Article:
"Eliza, where the devil are my slippers?"

What would you do if offered the opportunity of fetching footwear for a lifetime for someone who constantly belittles you?

The simple and elegant answer for Eliza Doolittle in the Lincoln Center Theater tour of "My Fair Lady" is to — spoiler alert — walk away. Walk away from phonetics professor Henry Higgins and his stream of snide putdowns. Step into a future that's uncertain, but one in which you have a fighting chance because of your own growth and resilience.

That ending, which jibes with the 21st-century TikTok-influenced zeitgeist and which will be seen when the musical opens a one-week run Tuesday at St. Paul's Ordway Center, was a departure from some nine decades of romantic expectations for this story. Since 1938, when the film version of "Pygmalion," from which "My Fair Lady" descended, won playwright George Bernard Shaw a best screenplay Oscar, audiences have come to expect that Eliza and Henry have some sort of continuing, even romantic, relationship.

But Shaw was reportedly unhappy with the film's ambiguous ending tacked on by Hollywood.

That thread was further developed in "My Fair Lady," the beloved 1956 musical by Alan Jay Lerner and Frederick Loewe starring Julie Andrews and Rex Harrison, which, in turn, led to the blockbuster 1964 film headlined by Harrison and Audrey Hepburn.

But in his 2018 revival, director Bartlett Sher gets Eliza to reflect our post MeToo spirit by going all the way back to Shaw's original 1913 play, which premiered when the world was on the cusp of war and liberation movements, including the suffragettes' struggle for voting rights, were gathering steam.

"You have to think about what Shaw was trying to do with Eliza," Sher said in a phone interview from his home in New York, noting that the playwright was an ardent socialist who championed progressive ideas. "He wrote into 'Pygmalion' very passionately that it had to be about Eliza's freedom and choice."

The trope of people bickering as a kind of literary foreplay is a longstanding one — think Beatrice and Benedick's "merry war" of courtship in "Much Ado About Nothing" or any of the Spencer Tracy-Katharine Hepburn films. That strain of romance also can be seen as a way to subdue a woman's power, said Madeline Powell, who plays Eliza on the Broadway tour.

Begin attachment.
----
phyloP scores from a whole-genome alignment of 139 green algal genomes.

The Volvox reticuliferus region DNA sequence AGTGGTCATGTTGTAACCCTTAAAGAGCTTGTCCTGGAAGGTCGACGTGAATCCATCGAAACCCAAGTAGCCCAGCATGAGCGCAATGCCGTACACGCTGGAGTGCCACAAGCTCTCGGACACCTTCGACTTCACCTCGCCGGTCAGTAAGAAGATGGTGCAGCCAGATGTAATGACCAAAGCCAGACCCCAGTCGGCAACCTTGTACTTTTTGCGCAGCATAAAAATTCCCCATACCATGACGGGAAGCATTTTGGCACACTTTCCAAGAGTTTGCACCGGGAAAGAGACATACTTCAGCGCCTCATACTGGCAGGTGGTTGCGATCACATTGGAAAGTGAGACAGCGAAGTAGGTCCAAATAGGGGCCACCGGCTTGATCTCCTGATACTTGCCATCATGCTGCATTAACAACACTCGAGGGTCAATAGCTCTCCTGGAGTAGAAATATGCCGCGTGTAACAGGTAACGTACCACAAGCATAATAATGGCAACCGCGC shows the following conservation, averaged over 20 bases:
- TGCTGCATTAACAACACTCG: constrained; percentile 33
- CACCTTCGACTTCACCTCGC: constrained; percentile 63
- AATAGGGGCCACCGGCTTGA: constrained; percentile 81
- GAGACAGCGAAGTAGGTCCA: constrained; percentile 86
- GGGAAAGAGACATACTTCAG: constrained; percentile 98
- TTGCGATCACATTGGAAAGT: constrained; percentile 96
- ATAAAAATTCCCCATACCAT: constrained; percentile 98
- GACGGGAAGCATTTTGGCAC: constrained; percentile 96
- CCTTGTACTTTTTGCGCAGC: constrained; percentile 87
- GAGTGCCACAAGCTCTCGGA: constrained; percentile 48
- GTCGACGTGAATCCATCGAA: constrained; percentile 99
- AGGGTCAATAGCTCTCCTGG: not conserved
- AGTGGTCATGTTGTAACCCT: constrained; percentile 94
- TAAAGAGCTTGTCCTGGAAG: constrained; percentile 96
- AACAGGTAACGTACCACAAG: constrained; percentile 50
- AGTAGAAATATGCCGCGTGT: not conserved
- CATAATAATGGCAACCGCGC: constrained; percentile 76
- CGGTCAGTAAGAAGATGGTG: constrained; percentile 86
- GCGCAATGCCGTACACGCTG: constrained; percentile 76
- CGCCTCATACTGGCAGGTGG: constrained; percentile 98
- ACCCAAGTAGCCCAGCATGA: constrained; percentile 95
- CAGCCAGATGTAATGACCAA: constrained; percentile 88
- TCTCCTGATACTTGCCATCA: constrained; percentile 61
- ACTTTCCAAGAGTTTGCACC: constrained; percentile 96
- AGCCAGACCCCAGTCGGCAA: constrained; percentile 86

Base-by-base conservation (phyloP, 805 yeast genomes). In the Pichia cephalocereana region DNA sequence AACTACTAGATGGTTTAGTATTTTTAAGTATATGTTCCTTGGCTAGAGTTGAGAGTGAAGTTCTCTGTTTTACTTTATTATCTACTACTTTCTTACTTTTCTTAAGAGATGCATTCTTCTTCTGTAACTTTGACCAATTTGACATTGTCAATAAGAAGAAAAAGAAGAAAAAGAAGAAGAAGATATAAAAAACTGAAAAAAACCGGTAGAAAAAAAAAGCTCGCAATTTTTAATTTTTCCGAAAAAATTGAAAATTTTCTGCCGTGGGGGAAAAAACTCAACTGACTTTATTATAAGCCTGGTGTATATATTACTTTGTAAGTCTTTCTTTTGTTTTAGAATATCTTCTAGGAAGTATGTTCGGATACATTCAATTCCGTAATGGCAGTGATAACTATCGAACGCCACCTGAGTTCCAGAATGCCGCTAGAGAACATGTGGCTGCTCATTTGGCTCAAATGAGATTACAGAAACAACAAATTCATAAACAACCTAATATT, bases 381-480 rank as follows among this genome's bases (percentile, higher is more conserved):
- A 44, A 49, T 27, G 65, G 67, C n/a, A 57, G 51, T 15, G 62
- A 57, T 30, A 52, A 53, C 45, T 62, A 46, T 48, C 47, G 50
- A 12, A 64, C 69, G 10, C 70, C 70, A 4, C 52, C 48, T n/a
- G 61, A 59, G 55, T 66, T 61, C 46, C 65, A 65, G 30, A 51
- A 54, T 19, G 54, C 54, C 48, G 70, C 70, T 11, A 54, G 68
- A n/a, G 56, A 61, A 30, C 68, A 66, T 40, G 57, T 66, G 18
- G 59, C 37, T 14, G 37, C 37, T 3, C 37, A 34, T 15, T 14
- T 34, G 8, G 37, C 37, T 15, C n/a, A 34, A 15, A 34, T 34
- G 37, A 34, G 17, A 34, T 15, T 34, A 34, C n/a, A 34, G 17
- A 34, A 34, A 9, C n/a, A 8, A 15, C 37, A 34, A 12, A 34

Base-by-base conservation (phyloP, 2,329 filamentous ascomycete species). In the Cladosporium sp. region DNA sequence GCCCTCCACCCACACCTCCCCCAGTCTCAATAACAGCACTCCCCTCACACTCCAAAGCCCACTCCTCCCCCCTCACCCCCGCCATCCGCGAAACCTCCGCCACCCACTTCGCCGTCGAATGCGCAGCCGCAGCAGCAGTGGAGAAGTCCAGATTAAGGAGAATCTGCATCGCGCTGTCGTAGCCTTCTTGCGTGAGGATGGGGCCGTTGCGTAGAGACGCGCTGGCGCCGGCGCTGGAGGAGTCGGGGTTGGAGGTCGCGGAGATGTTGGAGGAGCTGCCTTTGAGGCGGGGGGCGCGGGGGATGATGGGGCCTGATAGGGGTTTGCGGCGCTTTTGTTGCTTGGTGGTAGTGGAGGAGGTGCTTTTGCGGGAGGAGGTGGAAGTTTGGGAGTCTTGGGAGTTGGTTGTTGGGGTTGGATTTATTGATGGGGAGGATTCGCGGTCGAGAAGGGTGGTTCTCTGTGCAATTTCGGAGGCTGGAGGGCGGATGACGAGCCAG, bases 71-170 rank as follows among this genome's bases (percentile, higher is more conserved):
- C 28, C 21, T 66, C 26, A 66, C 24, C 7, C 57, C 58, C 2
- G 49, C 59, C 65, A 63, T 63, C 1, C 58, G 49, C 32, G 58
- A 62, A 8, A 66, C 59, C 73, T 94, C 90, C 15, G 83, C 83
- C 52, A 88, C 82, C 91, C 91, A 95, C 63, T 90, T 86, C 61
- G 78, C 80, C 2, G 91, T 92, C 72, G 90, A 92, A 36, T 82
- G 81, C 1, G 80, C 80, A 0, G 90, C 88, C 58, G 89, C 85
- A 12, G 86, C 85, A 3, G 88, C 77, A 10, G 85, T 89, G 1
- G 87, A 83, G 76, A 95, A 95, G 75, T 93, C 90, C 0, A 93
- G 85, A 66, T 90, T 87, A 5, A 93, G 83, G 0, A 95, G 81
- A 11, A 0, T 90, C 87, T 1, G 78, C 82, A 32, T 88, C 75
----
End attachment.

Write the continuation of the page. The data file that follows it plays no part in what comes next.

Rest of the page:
"We see Eliza as the romantic lead in the movie version rather than as the strong woman who's trying to make moves," Powell said, noting that Eliza sizes up the world and figures out how to get where she needs to.

"She's smart, independent and super-observant, and she knows that the only way to better her life is by playing this system that's entirely run by men," Powell said.

"Lady" is about radical transformation as upper-crust Higgins tries to convert a poor Cockney flower girl into a proper English lady, using language. It's a show that works the nature vs. nurture debate, which, in turn, implicitly juxtaposes ideas around heritable monarchy where roles are fixed vs. a pluralistic, permeable society where one can get about on one's wits.

"If you looked at the situation for Eliza a century ago, there were literally no options for someone like her," Sher said. Her accent, which betrayed her class status, and her gender combined to put an oppressive bell over all her dreams.

The musical is larded with gorgeous songs, from "Wouldn't It Be Loverly" and "Just You Wait" to "I Could Have Danced All Night" and "I've Grown Accustomed to Her Face." That last number, in which Higgins admits to himself that he may be developing feelings for Eliza, is a sort of game-changer.

"We always look at Higgins like we look at Shaw — as someone on the spectrum who is sort of incapable of emotional relationships and not as connected to his feelings as he could be," Sher said. "Eliza transforms him. She has as huge an impact on him as he does on her, although his change is personal and hers is societal."

'My Fair Lady'
Who: By Alan Jay Lerner & Frederick Loewe. Directed by Bartlett Sher.
When: 7:30 p.m. Tue.-Fri., 2 & 7:30 p.m. Sat.
Where: 345 Washington St., St. Paul.
Tickets: $44-$131. 651-224-4222 or ordway.org.